Tuesday, 8 May 2007

Asparagus Salad (egg-free, dairy-free, gluten-free)

What aspect of the lesson plan led the Nun to tell the class of Primary School children that male urine is more odorous than female urine? Especially in the morning apparently. It begs the question, how on earth did she know? Perhaps this Bride of Christ was not all she seemed. I have wracked my brain to try and remember why she told us, but I can’t. Yet I have retained this fact from my strange years at the convent.

In their polyester habits, the Nuns rustled as they walked. Some had large motherly breasts, others were dwarfed by their navy blue tent. Interspersed with the Nuns were the ‘secular’ teachers, I often wondered how the banter went in the staff room.

I don’t think the education would stand up to the rigours of an OFSTED inspection. I remember Sister Humphrey telling us in very racist terms about a tribe they had been ‘helping’ in Africa. The air that pervaded the school was that the main business was God’s business and the education was an exasperating afterthought.

We were once allowed to visit the Nuns' quarters. It was a very quiet place, I remember feeling very reverent. I think we were allowed to see one bedroom, and there was a carpeted chapel with a prominent statue of the Virgin Mary. I found the idea of the Nuns living here fascinating, it seemed a quieter, more holy version of Malory Towers.

I was not a good student. With a troubled home life, I was the child that was too loud, attention-seeking and disruptive. I would hate to have me in my class. I think lots of the nuns hated to have me in their class.

Sister Pauline was no exception. A stern-faced brunette with pointy features, she would take no messing. She was such a challenge to me. She had a slightly arty streak, more Jackson Pollock than Monet.

She once commissioned a large, religious-themed painting for the wall. I was in charge of doing the sky. I knew Sister Pauline would have some strange colour ideas, so asked her advice. She got quite animated, her creative smile broke through, ‘use lots of different colours!’ she exhorted me. With a giggling friend, I set to work. Dark purple, orange, lime green, they all had their place on our canvas. She was not impressed. What should have been a pretty sky, looked a bit like a bad car crash.

It was the only time I managed to break her. She completely lost control, shrieking and quivering, her pointy nose drained of all colour. As I took my place outside the Head Nun’s office, I smiled quietly to myself. What a horrible child I was.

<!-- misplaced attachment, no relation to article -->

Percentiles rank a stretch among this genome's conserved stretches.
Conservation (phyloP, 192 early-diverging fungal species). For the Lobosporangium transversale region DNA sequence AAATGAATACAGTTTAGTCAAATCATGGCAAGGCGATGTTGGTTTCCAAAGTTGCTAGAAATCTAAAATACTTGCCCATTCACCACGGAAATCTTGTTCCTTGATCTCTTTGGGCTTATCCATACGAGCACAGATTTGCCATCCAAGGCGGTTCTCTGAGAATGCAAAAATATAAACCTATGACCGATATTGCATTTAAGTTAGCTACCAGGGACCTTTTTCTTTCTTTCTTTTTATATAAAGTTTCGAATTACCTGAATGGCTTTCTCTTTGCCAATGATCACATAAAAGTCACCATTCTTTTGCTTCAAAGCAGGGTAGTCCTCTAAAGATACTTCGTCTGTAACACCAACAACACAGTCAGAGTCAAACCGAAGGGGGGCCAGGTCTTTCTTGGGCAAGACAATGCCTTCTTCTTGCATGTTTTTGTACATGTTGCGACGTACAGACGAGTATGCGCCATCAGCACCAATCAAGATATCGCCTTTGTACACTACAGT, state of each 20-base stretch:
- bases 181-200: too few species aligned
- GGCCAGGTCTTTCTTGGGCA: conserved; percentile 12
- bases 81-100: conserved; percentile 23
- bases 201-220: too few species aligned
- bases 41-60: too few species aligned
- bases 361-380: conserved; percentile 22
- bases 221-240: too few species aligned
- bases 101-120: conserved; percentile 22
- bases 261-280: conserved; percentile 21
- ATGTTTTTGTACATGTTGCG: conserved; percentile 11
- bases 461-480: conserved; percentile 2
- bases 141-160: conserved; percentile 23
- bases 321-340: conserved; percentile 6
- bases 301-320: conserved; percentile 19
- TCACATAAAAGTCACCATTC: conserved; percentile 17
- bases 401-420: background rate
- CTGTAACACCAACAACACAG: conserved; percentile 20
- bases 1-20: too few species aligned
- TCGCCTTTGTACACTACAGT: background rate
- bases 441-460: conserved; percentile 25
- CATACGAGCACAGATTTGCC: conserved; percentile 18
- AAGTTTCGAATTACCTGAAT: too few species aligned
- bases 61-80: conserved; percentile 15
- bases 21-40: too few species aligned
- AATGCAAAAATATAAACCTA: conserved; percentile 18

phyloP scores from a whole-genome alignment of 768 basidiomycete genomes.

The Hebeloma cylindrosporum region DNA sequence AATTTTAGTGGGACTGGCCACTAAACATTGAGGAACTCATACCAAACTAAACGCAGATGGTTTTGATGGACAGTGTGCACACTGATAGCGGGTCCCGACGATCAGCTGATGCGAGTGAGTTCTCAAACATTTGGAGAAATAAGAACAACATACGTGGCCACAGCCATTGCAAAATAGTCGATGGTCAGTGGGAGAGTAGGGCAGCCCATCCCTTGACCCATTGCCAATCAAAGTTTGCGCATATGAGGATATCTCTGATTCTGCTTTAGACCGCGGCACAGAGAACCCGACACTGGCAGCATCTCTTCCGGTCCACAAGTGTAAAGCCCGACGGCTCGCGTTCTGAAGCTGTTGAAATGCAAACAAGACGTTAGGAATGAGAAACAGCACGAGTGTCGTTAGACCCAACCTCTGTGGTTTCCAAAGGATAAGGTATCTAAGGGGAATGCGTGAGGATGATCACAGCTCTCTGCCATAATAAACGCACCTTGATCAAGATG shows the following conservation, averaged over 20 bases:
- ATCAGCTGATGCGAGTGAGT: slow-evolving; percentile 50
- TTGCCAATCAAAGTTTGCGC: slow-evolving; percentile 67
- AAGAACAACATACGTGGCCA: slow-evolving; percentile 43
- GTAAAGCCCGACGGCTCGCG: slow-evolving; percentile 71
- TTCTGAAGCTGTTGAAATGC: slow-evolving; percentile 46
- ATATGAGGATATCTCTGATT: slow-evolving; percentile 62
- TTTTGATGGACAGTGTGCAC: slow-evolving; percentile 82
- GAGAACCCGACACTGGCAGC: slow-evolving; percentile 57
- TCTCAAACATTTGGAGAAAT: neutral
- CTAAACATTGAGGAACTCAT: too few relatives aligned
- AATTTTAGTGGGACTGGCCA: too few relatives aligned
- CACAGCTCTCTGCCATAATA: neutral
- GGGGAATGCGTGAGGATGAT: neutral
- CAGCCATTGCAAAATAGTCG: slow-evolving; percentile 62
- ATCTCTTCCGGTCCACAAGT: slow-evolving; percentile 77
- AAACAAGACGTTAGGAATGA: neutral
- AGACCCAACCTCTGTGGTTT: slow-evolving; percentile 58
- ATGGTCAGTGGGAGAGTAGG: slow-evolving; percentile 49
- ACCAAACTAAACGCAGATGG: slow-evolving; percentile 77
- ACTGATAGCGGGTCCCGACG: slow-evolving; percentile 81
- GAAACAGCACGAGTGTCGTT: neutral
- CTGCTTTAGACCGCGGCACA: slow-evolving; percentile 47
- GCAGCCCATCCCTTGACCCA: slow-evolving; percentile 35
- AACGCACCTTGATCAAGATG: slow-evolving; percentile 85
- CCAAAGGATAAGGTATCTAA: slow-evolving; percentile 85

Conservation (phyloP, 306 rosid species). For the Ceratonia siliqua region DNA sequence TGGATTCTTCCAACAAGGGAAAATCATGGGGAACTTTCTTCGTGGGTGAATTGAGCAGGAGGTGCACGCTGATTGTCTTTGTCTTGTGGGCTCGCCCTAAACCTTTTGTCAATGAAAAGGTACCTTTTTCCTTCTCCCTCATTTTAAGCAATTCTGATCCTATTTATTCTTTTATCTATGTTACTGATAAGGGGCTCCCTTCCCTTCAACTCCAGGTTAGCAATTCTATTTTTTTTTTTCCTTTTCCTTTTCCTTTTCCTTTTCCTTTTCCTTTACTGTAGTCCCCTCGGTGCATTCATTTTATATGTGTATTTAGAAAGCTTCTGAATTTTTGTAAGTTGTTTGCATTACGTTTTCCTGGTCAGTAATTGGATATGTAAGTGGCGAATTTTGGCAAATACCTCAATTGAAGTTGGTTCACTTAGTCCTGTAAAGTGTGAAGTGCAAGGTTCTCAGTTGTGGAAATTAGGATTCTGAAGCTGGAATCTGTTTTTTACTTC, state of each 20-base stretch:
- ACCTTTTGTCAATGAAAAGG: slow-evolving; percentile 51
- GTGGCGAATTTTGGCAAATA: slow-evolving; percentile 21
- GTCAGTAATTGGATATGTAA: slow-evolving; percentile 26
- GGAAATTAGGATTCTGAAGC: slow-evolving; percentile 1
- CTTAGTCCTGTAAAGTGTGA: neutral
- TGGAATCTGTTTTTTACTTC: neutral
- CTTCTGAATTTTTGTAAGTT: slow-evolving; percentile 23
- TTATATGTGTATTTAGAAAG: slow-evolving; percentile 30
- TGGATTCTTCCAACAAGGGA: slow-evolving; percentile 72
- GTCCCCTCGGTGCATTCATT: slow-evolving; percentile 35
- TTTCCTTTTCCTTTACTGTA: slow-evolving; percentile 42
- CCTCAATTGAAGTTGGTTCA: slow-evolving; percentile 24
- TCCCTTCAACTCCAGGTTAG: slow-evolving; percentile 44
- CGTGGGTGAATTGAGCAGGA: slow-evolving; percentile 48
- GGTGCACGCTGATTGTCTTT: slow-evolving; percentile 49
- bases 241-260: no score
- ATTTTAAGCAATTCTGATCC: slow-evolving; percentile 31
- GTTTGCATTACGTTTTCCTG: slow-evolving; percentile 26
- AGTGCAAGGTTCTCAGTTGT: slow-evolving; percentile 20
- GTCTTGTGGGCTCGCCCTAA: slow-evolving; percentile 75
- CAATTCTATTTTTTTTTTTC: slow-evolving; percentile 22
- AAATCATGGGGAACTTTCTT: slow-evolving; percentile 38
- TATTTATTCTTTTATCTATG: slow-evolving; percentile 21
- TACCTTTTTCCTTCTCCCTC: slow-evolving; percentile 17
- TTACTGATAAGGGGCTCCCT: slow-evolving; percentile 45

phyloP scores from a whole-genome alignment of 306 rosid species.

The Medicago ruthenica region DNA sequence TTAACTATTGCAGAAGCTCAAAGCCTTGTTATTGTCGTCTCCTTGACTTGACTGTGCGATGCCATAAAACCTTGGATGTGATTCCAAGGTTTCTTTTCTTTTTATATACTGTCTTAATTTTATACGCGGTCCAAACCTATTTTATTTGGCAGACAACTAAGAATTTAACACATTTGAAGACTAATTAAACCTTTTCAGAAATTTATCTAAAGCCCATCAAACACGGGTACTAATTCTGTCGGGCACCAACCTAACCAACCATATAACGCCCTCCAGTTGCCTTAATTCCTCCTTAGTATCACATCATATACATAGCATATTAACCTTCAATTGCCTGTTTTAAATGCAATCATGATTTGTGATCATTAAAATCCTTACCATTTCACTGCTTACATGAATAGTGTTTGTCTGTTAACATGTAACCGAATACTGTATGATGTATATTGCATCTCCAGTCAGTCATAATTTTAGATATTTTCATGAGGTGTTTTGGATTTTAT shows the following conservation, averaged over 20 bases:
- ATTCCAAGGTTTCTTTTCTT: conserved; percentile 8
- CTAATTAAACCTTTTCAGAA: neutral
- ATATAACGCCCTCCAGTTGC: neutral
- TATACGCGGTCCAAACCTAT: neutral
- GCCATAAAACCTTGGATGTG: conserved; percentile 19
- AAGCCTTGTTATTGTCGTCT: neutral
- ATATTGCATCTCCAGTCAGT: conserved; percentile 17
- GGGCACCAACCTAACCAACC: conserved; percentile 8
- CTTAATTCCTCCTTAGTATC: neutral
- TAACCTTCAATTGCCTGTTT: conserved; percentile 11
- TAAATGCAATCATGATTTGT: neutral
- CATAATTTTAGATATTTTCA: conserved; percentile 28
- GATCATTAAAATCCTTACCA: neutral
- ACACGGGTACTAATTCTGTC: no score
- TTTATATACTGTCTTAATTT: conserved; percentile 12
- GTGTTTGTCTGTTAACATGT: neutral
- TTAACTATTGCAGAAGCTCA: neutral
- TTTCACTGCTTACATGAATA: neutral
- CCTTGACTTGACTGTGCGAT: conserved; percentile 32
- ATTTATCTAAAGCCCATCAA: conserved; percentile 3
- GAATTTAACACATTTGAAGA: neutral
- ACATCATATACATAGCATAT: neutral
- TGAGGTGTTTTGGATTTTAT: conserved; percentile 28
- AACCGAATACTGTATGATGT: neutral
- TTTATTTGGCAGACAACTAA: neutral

I hope Sister Pauline would enjoy this salad. Alas, be you male or female, if you eat it, your wee is going to smell bad.
(Names have been changed to ensure I can never be sued)

Sister Pauline's Asparagus Salad (serves 2 adults)

8 small new potatoes
12 asparagus stalks
6 cherry tomatoes
3 tbsps dairy-free spread
2 cloves garlic, finely chopped
about 8 sprigs of fresh coriander, finely chopped
1-2 tbsps lemon juice (I used the cheating stuff from a bottle)
1-2 tsps Gluten-free Dijon Mustard (here's one)
Salt and Black Pepper

  • Melt the dairy-free spread in a small saucepan. Add the chopped garlic and finely chopped coriander. Let it all heat gently until it is sizzling, but not brown
  • Add the mustard and stir through. It may be helpful to use a mini-whisk
  • Add a tbsp of lemon juice, whisk and taste. You might find it tastes fine, you might want a bit more lemon juice or mustard. Adjust as you see fit
  • Add salt and black pepper to taste. Set aside
  • Wash the new potatoes and chop them into small cubes
  • Put a large pan of water to boil. When it is boiling, add some salt and put the potatoes in. They should cook for about 12-15 mins depending on the size of your cubes
  • Trim the ends of the asparagus and steam (or boil) for about 10 minutes. This will leave them quite crunchy, you may prefer them softer, if so,leave them for a bit longer
  • Whilst everything is steaming and bubbling, halve the cherry tomatoes and put to one side
  • When the potatoes are done, drain them and allow them to steam for a minute or two
  • Put a little of the dressing into a large bowl and put the potatoes on top. Mix it gently round to lightly coat the potatoes. Arrange the potatoes in the centre of your plate
  • Take the asparagus off the heat and arrange them in a star pattern around the plate (see picture)
  • Arrange the cherry tomatoes in between the asparagus stalks (see picture)